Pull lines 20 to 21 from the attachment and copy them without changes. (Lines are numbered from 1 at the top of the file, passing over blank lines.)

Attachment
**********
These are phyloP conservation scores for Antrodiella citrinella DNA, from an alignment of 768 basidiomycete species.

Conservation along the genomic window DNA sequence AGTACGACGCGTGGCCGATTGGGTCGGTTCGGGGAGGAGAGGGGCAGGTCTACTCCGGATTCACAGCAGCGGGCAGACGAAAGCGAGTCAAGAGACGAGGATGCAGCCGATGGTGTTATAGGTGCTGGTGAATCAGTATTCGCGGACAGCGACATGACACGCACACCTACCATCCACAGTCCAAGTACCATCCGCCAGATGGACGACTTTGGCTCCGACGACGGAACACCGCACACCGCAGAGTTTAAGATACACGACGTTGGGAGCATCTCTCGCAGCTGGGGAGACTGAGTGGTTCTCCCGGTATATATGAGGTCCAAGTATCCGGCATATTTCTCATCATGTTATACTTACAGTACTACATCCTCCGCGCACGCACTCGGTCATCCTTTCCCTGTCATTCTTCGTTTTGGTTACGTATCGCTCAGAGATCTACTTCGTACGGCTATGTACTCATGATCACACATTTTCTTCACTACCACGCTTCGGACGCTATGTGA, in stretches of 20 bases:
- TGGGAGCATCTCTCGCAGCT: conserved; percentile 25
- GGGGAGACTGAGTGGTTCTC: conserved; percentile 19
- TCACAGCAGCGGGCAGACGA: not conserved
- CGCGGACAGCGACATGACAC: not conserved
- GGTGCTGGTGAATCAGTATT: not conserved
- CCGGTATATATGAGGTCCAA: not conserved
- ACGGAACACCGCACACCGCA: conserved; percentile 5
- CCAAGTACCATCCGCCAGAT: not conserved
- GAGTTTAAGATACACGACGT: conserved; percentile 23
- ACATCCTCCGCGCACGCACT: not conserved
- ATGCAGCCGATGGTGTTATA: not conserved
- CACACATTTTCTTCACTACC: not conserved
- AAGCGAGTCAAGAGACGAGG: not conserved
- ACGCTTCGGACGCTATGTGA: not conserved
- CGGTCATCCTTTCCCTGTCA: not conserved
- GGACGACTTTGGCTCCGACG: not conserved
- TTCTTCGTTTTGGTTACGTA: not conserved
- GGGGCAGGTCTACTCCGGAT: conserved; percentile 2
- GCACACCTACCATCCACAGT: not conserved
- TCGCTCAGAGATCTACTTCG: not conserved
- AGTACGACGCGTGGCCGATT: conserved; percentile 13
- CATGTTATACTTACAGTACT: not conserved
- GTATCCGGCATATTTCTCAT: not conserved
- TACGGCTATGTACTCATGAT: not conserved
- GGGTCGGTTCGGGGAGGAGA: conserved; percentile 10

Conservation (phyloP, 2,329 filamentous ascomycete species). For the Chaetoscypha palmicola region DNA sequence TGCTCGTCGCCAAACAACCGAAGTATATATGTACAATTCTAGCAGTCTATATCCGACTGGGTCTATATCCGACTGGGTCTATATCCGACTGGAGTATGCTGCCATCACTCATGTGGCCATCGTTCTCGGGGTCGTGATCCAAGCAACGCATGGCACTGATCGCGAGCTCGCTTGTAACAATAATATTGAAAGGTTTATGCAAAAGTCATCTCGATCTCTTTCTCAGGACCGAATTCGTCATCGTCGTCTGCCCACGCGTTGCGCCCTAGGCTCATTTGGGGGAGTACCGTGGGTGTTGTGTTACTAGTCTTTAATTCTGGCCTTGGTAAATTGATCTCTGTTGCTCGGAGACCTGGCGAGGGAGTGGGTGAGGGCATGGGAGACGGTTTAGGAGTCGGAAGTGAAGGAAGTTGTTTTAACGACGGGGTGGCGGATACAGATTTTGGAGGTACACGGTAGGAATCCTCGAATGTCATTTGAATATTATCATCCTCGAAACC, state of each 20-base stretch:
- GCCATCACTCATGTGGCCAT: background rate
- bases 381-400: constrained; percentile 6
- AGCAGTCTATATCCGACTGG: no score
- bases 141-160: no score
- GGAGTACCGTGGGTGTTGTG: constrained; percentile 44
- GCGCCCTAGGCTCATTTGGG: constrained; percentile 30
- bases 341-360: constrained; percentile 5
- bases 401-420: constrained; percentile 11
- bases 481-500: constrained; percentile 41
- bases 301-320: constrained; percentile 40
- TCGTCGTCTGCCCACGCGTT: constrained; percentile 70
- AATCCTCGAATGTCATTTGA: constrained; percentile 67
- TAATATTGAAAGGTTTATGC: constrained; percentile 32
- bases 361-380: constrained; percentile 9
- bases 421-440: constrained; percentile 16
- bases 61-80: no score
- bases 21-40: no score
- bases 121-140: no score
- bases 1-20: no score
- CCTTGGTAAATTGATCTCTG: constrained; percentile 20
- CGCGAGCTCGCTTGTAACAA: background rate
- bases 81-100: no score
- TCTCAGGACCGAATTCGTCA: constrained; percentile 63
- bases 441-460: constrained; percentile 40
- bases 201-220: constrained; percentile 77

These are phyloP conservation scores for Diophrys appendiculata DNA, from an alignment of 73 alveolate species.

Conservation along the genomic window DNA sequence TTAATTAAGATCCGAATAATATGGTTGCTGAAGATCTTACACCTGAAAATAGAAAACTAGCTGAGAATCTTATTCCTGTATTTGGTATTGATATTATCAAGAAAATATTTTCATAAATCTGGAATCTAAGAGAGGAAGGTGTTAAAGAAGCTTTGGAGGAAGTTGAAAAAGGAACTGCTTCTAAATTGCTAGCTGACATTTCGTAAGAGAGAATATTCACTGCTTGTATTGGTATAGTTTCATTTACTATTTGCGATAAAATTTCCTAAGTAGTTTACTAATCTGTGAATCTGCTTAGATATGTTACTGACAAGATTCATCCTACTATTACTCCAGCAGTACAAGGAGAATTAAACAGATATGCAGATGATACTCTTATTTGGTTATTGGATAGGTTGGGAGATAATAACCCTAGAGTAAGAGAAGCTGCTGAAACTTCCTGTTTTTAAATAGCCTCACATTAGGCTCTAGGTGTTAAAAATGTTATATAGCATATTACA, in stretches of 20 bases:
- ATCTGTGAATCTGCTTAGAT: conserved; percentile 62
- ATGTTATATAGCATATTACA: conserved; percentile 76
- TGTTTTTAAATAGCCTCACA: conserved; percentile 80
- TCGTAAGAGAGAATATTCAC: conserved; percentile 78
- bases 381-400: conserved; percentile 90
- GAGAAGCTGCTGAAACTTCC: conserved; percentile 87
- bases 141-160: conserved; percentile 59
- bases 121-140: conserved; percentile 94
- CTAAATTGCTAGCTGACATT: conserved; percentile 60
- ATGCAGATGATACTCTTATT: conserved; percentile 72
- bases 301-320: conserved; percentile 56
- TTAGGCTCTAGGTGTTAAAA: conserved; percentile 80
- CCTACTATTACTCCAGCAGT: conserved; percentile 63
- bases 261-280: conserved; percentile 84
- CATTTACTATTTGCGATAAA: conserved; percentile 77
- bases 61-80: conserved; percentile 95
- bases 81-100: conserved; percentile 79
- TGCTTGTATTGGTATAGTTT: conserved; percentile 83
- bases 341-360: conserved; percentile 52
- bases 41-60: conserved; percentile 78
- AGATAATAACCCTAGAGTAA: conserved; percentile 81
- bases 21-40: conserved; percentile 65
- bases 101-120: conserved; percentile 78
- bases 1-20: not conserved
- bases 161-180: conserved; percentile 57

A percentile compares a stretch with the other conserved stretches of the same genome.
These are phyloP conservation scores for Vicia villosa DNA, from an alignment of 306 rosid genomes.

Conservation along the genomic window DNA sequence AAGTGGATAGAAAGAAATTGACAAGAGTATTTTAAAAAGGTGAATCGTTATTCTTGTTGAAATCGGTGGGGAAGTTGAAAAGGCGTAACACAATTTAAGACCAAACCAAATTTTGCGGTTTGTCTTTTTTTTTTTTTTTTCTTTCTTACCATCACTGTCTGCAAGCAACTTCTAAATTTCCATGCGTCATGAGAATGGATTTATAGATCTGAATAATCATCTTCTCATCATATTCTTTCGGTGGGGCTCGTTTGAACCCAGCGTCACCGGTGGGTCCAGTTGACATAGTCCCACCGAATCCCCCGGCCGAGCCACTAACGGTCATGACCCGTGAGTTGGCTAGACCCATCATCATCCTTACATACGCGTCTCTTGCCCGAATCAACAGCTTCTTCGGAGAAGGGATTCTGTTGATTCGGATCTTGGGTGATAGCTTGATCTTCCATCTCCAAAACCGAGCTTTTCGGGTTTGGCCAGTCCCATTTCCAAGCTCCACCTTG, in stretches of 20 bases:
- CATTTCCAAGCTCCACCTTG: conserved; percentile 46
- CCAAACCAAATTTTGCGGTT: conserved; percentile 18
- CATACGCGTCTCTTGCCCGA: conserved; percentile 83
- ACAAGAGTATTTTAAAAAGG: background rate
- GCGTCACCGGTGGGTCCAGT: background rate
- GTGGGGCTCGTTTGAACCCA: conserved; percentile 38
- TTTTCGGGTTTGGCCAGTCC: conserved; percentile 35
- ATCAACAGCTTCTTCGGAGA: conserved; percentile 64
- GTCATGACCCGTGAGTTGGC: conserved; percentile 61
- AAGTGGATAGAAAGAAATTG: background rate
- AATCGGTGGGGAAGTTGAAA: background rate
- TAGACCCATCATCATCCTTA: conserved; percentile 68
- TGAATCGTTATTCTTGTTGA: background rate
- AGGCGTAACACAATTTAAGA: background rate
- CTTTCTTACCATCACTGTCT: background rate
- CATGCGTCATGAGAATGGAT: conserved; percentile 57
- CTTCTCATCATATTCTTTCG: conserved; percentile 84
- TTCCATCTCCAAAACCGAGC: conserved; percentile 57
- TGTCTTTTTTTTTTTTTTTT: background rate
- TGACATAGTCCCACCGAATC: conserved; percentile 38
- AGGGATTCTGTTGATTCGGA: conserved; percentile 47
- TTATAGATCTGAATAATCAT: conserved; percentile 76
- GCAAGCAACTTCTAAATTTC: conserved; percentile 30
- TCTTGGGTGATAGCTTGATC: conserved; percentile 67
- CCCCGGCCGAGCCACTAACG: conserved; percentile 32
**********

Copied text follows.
- GGGGCAGGTCTACTCCGGAT: conserved; percentile 2
- GCACACCTACCATCCACAGT: not conserved